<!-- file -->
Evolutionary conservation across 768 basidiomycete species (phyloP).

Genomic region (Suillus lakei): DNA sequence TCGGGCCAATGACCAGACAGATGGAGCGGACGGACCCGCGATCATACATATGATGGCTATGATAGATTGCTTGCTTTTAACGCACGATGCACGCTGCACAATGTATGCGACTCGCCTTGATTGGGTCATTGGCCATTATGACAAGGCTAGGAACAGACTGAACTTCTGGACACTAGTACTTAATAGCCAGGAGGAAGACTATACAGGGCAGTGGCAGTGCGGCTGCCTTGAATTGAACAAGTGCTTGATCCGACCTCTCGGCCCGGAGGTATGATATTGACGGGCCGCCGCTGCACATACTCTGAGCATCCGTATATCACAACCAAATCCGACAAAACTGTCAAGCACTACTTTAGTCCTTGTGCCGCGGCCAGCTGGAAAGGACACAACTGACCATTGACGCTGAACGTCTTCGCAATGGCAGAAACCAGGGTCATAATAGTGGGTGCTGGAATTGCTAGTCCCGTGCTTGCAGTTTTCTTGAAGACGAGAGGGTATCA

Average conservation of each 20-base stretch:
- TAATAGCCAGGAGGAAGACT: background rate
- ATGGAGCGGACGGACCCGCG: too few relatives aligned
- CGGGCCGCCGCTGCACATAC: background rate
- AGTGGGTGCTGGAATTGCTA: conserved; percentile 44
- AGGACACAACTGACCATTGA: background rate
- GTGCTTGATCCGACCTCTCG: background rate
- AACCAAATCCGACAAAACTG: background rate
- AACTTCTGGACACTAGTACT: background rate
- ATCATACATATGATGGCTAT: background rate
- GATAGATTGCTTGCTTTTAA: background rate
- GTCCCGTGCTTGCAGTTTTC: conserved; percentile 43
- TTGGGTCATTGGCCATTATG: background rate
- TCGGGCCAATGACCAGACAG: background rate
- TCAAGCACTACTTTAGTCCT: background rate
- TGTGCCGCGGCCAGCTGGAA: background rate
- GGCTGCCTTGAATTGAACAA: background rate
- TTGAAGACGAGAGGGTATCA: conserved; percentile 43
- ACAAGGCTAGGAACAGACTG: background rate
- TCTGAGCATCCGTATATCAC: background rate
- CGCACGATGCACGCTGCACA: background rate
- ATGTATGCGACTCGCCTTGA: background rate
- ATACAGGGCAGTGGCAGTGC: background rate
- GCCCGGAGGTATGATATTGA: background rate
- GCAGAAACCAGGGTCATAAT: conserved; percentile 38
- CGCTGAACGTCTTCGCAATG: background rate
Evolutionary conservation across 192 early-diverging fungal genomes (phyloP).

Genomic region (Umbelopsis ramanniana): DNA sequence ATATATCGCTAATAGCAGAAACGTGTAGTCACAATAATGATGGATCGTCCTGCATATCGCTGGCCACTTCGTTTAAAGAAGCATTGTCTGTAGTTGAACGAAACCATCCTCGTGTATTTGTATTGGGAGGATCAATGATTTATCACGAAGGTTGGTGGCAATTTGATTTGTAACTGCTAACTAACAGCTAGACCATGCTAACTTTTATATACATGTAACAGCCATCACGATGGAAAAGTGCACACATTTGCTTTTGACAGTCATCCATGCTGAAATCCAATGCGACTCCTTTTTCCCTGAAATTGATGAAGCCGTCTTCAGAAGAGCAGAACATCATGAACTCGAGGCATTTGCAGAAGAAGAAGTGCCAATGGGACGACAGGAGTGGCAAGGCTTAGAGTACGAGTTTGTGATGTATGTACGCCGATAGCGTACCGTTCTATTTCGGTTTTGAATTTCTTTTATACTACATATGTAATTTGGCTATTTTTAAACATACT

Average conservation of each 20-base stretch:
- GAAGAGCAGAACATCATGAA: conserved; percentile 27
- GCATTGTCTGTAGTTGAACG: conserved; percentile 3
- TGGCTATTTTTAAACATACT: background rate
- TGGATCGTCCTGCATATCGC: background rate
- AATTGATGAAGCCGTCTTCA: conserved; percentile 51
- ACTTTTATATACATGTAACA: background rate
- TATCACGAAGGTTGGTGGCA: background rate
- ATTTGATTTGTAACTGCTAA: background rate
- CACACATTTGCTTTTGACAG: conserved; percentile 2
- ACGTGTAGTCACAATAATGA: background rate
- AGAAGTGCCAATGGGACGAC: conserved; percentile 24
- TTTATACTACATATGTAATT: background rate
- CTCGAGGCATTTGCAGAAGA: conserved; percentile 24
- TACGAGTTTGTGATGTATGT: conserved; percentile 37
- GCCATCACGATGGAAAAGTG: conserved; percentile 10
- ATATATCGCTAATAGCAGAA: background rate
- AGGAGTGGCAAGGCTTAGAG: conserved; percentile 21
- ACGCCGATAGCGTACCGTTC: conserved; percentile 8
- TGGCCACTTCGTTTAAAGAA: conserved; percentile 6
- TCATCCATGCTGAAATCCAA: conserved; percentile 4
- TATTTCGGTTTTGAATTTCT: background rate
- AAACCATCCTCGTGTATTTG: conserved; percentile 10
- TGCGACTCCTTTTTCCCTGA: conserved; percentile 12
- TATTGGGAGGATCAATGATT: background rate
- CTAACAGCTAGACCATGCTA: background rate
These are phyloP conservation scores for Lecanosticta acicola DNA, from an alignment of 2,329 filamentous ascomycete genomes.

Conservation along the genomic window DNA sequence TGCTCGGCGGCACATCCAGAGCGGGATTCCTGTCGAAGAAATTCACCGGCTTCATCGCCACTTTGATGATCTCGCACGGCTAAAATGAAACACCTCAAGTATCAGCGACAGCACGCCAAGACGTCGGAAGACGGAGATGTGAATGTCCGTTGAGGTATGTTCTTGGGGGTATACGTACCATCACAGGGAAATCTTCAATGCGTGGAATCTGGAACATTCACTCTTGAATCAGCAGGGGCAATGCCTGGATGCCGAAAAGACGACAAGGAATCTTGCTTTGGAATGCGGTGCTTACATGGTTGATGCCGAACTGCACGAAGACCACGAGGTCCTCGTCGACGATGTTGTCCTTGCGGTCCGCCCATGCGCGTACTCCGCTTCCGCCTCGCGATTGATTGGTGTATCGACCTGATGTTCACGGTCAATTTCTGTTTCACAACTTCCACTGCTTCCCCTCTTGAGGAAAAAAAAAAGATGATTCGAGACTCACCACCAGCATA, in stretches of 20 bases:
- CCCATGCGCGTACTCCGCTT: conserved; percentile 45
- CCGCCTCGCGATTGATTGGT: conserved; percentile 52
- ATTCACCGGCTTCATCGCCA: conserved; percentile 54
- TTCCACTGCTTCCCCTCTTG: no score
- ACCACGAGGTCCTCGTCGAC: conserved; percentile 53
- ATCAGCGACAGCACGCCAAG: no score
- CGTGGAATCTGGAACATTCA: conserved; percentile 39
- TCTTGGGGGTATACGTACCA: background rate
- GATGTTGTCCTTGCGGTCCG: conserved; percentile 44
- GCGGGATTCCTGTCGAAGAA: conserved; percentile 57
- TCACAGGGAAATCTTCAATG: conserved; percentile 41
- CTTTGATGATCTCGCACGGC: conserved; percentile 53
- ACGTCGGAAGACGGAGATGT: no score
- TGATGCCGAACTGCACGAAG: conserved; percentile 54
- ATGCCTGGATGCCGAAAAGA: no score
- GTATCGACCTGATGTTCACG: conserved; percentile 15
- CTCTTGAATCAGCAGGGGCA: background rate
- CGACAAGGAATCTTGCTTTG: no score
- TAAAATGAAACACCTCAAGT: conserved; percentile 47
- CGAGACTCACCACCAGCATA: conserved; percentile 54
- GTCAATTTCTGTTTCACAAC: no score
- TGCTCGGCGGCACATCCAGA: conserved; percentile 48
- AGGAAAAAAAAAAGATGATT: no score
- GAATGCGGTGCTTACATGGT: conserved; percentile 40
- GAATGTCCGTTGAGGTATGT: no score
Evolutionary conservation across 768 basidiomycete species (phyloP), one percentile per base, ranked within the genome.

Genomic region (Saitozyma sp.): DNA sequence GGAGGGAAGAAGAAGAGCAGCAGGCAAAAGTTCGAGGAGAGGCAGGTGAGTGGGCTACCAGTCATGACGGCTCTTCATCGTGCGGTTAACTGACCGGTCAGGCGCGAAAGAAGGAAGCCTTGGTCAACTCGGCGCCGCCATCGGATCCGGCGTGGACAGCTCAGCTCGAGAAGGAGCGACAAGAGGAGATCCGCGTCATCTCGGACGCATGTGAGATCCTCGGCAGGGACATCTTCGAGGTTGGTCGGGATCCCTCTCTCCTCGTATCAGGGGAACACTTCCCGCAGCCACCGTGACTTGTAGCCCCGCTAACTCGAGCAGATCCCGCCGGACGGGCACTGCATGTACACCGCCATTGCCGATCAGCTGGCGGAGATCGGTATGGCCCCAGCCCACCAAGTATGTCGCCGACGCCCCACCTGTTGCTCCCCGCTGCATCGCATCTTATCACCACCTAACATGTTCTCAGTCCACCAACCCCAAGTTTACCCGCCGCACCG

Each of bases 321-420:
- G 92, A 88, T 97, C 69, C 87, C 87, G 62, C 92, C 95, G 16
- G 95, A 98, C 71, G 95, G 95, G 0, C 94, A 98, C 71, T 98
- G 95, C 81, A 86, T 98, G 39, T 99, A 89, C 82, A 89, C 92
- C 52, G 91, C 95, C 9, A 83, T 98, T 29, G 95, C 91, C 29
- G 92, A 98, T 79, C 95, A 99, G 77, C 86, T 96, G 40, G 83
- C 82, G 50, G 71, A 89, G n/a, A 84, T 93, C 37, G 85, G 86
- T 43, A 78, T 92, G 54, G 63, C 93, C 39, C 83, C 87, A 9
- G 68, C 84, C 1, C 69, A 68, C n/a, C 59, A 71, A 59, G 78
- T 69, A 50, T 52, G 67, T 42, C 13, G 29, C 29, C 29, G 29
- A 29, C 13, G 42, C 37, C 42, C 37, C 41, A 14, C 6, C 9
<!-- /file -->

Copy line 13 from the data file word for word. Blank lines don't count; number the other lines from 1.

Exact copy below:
- GATAGATTGCTTGCTTTTAA: background rate